Substance Use News, March
Those that live or work in the Vancouver area have a variety of drug checking options available to them in Vancouver’s Downtown Eastside (DTES). The added good news is that the province has made drug checking available beyond the DTES too.
Drug checking options in the Downtown Eastside
In late fall of 2017, Vancouver launched a drug checking pilot to address the increasing number of fentanyl-related overdoses. The pilot service is available at Insite (139 East Hastings Street, Vancouver) on Mondays and Tuesdays from 2 PM to 8 PM, and Powell Street Getaway (528 Powell Street, Vancouver) on Thursdays and Fridays from 10 AM to 3 PM.
The drug checking pilot uses FTIR technology, which works with infrared light to measure the presence of chemicals in a very small drug sample. It’s simply explained in this short video from Karmik, an organization focused on harm reduction at festivals and nightlife events.
Another option is fentanyl test strips. After a pilot project at Insite, Vancouver Coastal Health expanded the availability of test strips to include all safe injection and overdose prevention sites. These strips work when a few drops of water and a small sample of drug are combined. They will show whether there is any fentanyl present in the sample.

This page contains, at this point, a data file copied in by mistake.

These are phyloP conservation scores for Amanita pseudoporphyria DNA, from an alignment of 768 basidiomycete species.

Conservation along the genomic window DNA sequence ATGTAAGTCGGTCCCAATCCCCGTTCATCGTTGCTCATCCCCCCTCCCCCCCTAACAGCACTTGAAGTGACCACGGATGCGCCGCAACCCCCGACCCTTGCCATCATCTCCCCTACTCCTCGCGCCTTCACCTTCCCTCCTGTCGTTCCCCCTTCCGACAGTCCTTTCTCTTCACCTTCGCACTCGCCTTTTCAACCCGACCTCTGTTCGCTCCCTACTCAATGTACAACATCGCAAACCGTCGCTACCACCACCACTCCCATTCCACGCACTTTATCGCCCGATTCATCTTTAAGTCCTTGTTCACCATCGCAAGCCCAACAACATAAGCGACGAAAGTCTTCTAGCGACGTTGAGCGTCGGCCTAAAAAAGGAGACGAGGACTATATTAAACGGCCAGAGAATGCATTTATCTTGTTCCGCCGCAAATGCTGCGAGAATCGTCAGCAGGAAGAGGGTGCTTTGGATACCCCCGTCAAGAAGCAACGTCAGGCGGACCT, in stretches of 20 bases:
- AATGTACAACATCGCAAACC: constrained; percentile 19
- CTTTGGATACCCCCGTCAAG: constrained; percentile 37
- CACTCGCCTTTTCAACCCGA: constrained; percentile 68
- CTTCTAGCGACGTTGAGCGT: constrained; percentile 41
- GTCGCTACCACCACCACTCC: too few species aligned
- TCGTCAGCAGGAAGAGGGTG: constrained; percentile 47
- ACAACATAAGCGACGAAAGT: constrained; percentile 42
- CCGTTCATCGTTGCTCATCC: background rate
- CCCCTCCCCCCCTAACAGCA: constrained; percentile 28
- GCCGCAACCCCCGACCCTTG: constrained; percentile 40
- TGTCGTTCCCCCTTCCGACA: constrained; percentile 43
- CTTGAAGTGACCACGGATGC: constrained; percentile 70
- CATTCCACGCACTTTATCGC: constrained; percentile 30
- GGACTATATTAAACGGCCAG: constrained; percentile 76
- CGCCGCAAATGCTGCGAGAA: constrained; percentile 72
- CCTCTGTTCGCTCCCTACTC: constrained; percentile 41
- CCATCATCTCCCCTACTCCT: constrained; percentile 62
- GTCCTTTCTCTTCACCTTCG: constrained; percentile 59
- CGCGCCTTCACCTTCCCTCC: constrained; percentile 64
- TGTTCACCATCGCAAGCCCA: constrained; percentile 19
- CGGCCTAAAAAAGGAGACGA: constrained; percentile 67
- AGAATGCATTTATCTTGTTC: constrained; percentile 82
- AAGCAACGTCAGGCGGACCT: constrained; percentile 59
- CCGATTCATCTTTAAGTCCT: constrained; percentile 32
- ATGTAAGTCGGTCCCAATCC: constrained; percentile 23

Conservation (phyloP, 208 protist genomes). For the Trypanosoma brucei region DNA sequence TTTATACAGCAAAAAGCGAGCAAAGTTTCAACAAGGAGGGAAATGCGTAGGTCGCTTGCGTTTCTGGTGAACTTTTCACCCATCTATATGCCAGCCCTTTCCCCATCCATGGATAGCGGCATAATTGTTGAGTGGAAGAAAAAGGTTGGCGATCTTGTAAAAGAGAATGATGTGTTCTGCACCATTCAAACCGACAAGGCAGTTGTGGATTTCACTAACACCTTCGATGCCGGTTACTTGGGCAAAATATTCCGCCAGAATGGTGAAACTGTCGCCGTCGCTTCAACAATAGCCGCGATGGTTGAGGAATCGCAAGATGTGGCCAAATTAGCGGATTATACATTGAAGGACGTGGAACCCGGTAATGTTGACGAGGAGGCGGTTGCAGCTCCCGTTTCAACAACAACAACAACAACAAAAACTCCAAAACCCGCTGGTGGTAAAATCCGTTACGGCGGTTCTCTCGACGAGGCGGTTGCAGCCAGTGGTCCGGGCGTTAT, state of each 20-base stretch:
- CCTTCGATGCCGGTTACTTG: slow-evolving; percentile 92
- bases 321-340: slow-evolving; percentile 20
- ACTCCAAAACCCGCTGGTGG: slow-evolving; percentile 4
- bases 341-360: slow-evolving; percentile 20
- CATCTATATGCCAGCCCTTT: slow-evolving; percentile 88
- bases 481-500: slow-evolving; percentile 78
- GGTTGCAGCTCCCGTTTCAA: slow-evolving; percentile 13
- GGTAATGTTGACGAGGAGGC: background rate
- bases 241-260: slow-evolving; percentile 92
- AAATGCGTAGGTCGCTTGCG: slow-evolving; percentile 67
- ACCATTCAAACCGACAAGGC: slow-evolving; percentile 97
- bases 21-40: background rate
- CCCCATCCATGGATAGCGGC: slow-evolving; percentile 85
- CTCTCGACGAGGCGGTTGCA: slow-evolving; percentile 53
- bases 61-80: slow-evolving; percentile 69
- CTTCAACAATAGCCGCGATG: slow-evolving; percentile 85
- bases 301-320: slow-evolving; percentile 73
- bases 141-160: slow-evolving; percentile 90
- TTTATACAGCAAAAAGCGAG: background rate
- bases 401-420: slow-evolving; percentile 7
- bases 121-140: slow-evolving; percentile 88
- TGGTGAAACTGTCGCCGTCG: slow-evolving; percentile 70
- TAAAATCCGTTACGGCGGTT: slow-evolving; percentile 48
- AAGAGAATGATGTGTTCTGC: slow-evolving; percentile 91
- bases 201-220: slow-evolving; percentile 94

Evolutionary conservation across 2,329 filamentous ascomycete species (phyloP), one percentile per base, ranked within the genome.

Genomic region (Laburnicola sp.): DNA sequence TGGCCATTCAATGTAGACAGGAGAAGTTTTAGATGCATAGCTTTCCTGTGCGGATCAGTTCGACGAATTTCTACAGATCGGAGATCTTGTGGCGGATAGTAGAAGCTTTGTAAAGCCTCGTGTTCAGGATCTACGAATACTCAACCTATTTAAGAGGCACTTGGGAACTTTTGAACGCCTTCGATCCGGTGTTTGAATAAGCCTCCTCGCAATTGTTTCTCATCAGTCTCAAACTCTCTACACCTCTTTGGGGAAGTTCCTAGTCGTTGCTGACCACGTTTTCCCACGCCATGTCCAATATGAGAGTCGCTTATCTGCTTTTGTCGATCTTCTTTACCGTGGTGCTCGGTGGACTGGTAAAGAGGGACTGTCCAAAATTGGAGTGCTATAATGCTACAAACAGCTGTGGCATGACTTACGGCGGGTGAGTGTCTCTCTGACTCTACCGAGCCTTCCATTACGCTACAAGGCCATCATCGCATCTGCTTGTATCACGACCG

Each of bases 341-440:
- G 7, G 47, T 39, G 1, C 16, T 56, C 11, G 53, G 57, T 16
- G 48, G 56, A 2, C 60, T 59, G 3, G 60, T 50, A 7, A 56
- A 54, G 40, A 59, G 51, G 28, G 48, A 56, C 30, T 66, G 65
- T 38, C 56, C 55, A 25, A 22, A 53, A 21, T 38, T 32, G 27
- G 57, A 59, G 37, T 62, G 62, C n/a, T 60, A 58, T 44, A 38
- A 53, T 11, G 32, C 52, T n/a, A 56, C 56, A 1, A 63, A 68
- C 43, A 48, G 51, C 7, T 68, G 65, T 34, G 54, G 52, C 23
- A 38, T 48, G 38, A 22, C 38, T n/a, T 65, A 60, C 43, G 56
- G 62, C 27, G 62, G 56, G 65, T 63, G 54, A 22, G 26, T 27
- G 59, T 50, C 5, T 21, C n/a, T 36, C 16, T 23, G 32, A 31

Drug testing options at overdose prevention sites in BC
Fentanyl test strips are available in all supervised consumption and overdose prevention sites in BC. For a list of overdose prevention sites, visit the Overdose Prevention page managed by the BC government. It provides sites by Health Authority. This move is a good option for harm reduction. In a recent press piece on Our Place shelter in Victoria, paramedic Cam Craig reported that “90 per cent of the drugs they test are positive for fentanyl.”
Read the evidence for drug checking
If you would like to read more information about additional types of drug testing, the BC Centre for Substance Use recently released a report: Drug Checking as a Harm Reduction Intervention – Evidence Review Report, which “provides a description and evaluation of existing drug checking technologies and services in other countries with reference to the available literature in this field.”
You can also read Fentanyl Overdose Reduction Checking Analysis Study (FORECAST) from John Hopkins University’s Bloomberg School of Public Health. FORECAST had three phases that took place between April 2017 and November 2017: evaluating drug checking technologies; interviewing people who use drugs; and interviewing people from organizations that work with people who use drugs. It’s a quick and informative read on these important elements of drug checking as harm reduction.
Drug Checking as a Harm Reduction Intervention – Evidence Review Report (BC Centre on Substance Use, 2017)
Fentanyl Overdose Reduction Checking Analysis Study (FORECAST study; Bloomberg School of Public Health)
Overdose Prevention in BC, including links to overdose options in different health authorities
Questions? Feedback? Get in touch! Janet Madsen, Capacity Building and Knowledge Translation Coordinator,[email protected]
Image: Focus by Andrew, Flickr (Creative Commons)